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Biological responses and control of California red scale Aonidiella aurantii (Maskell) (Hemiptera: Diaspididae)

Mohammed, Khalid Omairy (2020) Biological responses and control of California red scale Aonidiella aurantii (Maskell) (Hemiptera: Diaspididae). PhD thesis, Murdoch University.

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In many citrus areas around the world and within citrus-producing regions of Australia, the California red scale (CRS), Aonidiella aurantii (Maskell) (Hemiptera: Diaspididae), is considered the most important pests of citrus. The main biological control agents of Ao. aurantii in this zone are the parasitoid Aphytis melinus DeBach (Hymenoptera: Aphelinidae). In order to improve the biological control of Ao. aurantii several biotic and abiotic factors were studied, that may affect the efficiency of A. melinus in the laboratory and the field.

More concretely, reproductive potential and age-specific fecundity schedules of Ao. aurantii were studied in the laboratory at constant temperatures (20, 23 and 27°C), while the biological parameters of its parasitoid A. melinus were conducted at 27°C. Results revealed that the net reproduction rate (Ro) was considerably higher for Ao. aurantii than A. melinus, which reached 28.14 at 27°C, indicating its high reproductive capacity. Moreover, the net reproduction rate obtained for A. melinus indicates a low substitution potential for each female having Ao. aurantii as a host under laboratory conditions. The intrinsic rate of increase (rm) of A. melinus (0.188 ♀/♀/day) was significantly greater than that of Ao. aurantii (0.080) at 27°C.

Plants produce volatile organic compounds (VOCs) in response to herbivore attack, and these VOCs can be exploited by parasitoids of the herbivore as host location cues. The VOCs from non-infested and Ao. aurantii-infested citrus fruit were investigated using headspace solid-phase microextraction (HS-SPME) coupled with gas chromatography-mass spectrometry (GC-MS). The data showed that more than 52 different compounds were identified, and different emissions associated attributed to herbivore activity were found for all fruit species (lemon, orange, mandarin and Tahitian lime). However, a single compound was exclusively produced by infested lemon fruit, while two compounds were significantly increased, and two compounds were only present in non-infested lemon. Five compounds were significantly increased in infested mandarins. For orange, five compounds were increased, and five compounds were exclusively presented in infested fruit. For lime fruit, eighteen of these compounds were increased, one was decreased, whereas five compounds were produced exclusively from infested lime fruit. Two putative herbivores-induced plant volatiles, d-limonene and β-ocimene, were significantly increased by Ao. aurantii infestation in all infested fruit, regardless of the citrus species.

Subsequently, the preferences of female parasitoid on infested or healthy fruit in olfactometer bioassays were evaluated. Then in order to understand the magnitude of volatile attractiveness, the innate attractiveness of VOCs to A. melinus females in varying densities were tested in the laboratory. The results of the olfactometer assays that tested the behaviour of A. melinus to the different compounds emitted from infested and non-infested citrus fruit showed no such preference when compared between non-infested and infested oranges, mandarins and lime fruit; whilst, there were significant preferences for lemon fruit infested with Ao. aurantii over non-infested ones. For assessment, the attraction of synthetic Herbivore induced plant volatiles (HIPVs), four different concentrations (5,10, 15 and 20 μl/ml) of d-l-limonene and β-ocimene were investigated. However, mated A. melinus females preferred the reward-associated VOC more than hexane control in the case of d-limonene at the tested dosages of 15 and 20 μl/ml, β-ocimene at tested dosages of 10, 15 and 20 μl/ml.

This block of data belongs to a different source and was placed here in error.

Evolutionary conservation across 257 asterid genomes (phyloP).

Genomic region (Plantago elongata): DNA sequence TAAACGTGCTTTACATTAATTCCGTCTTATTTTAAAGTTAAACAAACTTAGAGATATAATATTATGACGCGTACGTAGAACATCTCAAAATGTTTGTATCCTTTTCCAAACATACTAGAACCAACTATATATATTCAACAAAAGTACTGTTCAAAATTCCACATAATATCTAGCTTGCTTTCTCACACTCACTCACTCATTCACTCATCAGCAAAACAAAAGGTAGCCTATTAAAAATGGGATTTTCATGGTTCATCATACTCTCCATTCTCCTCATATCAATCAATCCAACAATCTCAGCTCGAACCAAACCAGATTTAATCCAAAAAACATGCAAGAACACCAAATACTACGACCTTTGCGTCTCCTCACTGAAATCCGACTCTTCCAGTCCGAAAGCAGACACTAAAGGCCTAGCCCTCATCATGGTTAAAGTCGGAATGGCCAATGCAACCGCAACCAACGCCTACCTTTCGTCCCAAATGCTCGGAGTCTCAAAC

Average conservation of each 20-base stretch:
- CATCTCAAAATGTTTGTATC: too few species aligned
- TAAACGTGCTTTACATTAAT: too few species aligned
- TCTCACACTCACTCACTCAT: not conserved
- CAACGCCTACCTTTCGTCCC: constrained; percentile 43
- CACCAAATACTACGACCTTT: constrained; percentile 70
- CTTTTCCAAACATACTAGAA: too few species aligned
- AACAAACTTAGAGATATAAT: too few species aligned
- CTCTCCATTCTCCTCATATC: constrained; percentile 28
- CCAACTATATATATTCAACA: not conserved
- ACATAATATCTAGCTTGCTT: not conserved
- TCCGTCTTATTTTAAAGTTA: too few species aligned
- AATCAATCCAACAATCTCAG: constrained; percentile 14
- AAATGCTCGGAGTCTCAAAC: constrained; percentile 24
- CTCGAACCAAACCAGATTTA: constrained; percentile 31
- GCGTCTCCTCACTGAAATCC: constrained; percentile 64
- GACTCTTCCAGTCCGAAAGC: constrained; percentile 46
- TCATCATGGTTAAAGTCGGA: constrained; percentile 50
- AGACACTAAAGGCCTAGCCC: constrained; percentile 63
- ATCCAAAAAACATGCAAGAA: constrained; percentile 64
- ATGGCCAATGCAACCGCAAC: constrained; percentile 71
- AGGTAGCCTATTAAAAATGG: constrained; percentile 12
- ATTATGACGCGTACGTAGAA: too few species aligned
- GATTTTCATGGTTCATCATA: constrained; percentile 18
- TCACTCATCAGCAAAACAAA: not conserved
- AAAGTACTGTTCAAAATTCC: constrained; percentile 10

Finally, this study evaluated the dispersal ability of released A. melinus adults and their effect on the parasitism percentage, using d-limonene and β-ocimene with yellow sticky traps and scoring percentage parasitism on infested fruit. Under field conditions, the natural enemies’ effectiveness in controlling pests is largely correlated with their capability to spread towards infested crops. In this study, d-limonene and β-ocimene were examined for their attractiveness to California red scale parasitoid A. melinus in the field after augmentative releases. Field experiments demonstrated that lures baited with isolates of d-limonene and\or β-ocimene, which significantly attracted some species of natural enemies but had no significant impact on others. The number of A. melinus captured during the whole trial was greater in the traps treated with volatiles than the control. Finally, the overall parasitism rates were not increased by synthetic HIPV lures, but there was evidence that lures may increase parasitism of California red scale when there is a decrease in the amount of volatile organic compounds due to lack of healthy and infested fruit. In conclusion, HIPVs can potentially play important roles in attracting and exploiting natural enemies to reduce pest infestations.

Item Type: Thesis (PhD)
Murdoch Affiliation(s): College of Science, Health, Engineering and Education
Supervisor(s): Ren, Yonglin and Agarwal, Manjree
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